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Thorn is the medicine that entangles you and yet also that which leads you from entanglement: strong boundaries are the best way to know where you end and the world around you begins, something that can be quite difficult, especially at this time of year when the seasons and the light are changing and everything seems a little… off.
Getting entangled in situations, be they with actual thorns or metaphorical, happens all too quickly— one minute you know who you are and what you’re doing, and the next you’re caught up in something that, in looking back later, you wanted nothing to do with. Thorn medicine is the medicine of awareness: in order to gather something from the midst of a thorny thicket, you have to move slowly, carefully, and with awareness. Just like in any situation of entanglement, you must proceed carefully and with understanding of where you can get caught.
Thorny plants have long been seen as plants of protection, for obvious reasons: it’s impossible to get too close. In gathering ocotillo, you have to carefully place your hands while chopping down a branch. I’ve emerged from the desert with a harvest having shed blood to the land many a time over the years. Blackberries, wild roses, devil’s club, hawthorn, they’re all the same in this regard: you have to exercise the utmost of care in gathering and preparing them, and in exchange they take care of you, in a sense, offering that same protection in kind. Almost as though, in taking the time to treat them right you pass a boundary of sorts and they let you in. Which is, of course, what strong boundaries do in the first place.
This surprise box is a box of protection and boundary: it will be a box tailored to help you develop stronger boundaries, to build awareness of where you end and the world around you begins, and ultimately, to define the edges of yourself, so that you know who you are and where you stand in the world.
The main plants I’ll be using are:
Blackthorn: Mythical thorny bush that wrapped itself around Sleeping Beauty's castle. Used in myth and magic for protection from harm, it is the epitome of the 'protective boundary' that we need to feel safe enough to be ourselves.
Rose: The flower, hip, leaf, and of course, the thorn. A wild beauty that grows along mountain streams. Helps to release stagnant emotions, especially grief and anger. Helps to establish strong boundaries in the sense that when you release the old stuff underneath, you can see a situation with more clarity and know what’s what.
Devil’s club: A Pacific Northwest native, devil’s club grows in the deep, dank forests, with its massive spines, waiting to impale those wandering without paying attention. Devil’s club is a massively powerful plant that, among many other things, gets people in touch with the core of who they are. It’s an archetypal plant of self-hood and inner strength.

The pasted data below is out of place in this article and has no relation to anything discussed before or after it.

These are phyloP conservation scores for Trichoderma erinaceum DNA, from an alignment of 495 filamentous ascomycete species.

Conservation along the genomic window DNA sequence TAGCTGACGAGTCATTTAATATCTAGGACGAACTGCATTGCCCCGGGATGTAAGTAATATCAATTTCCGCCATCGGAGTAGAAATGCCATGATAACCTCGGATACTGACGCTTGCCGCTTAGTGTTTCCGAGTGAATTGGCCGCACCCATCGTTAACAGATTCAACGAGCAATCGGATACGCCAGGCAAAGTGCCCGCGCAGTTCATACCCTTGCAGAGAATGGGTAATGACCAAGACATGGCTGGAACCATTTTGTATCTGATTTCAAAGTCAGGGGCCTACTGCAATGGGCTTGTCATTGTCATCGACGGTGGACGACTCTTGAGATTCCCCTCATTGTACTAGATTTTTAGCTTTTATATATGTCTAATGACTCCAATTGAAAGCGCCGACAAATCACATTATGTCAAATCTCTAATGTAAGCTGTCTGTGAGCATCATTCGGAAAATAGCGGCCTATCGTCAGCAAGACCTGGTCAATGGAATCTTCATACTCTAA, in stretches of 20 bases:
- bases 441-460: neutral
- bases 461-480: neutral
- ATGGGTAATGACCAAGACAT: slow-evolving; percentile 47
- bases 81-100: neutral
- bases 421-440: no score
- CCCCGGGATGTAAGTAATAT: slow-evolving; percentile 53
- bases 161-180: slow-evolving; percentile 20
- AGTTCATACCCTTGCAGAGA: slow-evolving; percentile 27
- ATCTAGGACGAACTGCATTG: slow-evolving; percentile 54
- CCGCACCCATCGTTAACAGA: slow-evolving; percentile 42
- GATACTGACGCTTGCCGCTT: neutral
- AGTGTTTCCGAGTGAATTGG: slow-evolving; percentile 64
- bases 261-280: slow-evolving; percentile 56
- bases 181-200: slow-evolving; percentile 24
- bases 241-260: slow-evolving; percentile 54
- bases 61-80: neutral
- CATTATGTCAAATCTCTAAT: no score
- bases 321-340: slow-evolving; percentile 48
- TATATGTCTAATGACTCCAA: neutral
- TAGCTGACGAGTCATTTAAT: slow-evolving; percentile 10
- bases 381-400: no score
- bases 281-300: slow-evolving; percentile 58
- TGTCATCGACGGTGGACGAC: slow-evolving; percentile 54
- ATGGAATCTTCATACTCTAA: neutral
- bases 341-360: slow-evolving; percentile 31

Hawthorn: Protector of the heart, protector of the faerie realm, which in our own psyches is the tender young part of ourselves that still sees the world with innocence and possibility. Hawthorn wraps itself around this like a protective shield allowing it to blossom again.
Blackberry: The common bramble, growing along roadsides and paths, forming thickets so dense you can’t step in any direction lest you get entangled, the blackberry teaches us about boundaries and entanglement— its action in the body is to astringe the tissues (especially in the intestines), creating a stronger barrier, so that you can hold in what you were leaking out. For those of us who tend to pour ourselves into the world around us and feel often like there’s nothing left or us, blackberry has a lot to teach us about how to spread without losing ourselves.
Ocotillo: Ocotillo stands like a sentinel in the desert, blending into the background for much of the year until the rains start and then its leaves sprout within hours, a magnificent show of greenery. Ocotillo teaches us about who we are in an interesting way: helping us to dredge up that which is stuck or buried, helping us to see who we are underneath all the crap we carry along with us for the ride. Ocotillo’s thorns act as a protective barrier and yet, the real secret of ocotillo is that its thorns are made from its soft, waxy, open leaves. Yes, it is possible to remain open and yet have boundaries, and that is something we can learn from ocotillo.
I’ll be using these plants in combination to make four products that combine under the umbrella of this overall theme: boundary, self-hood and protection.
These four products could be anything (hence the surprise) but they’ll most likely be things like:
A tea, something edible, a tincture or elixir, and something for the bath or body.
All of this will come wrapped in linen, with a little bifold and information about the plants used in the box.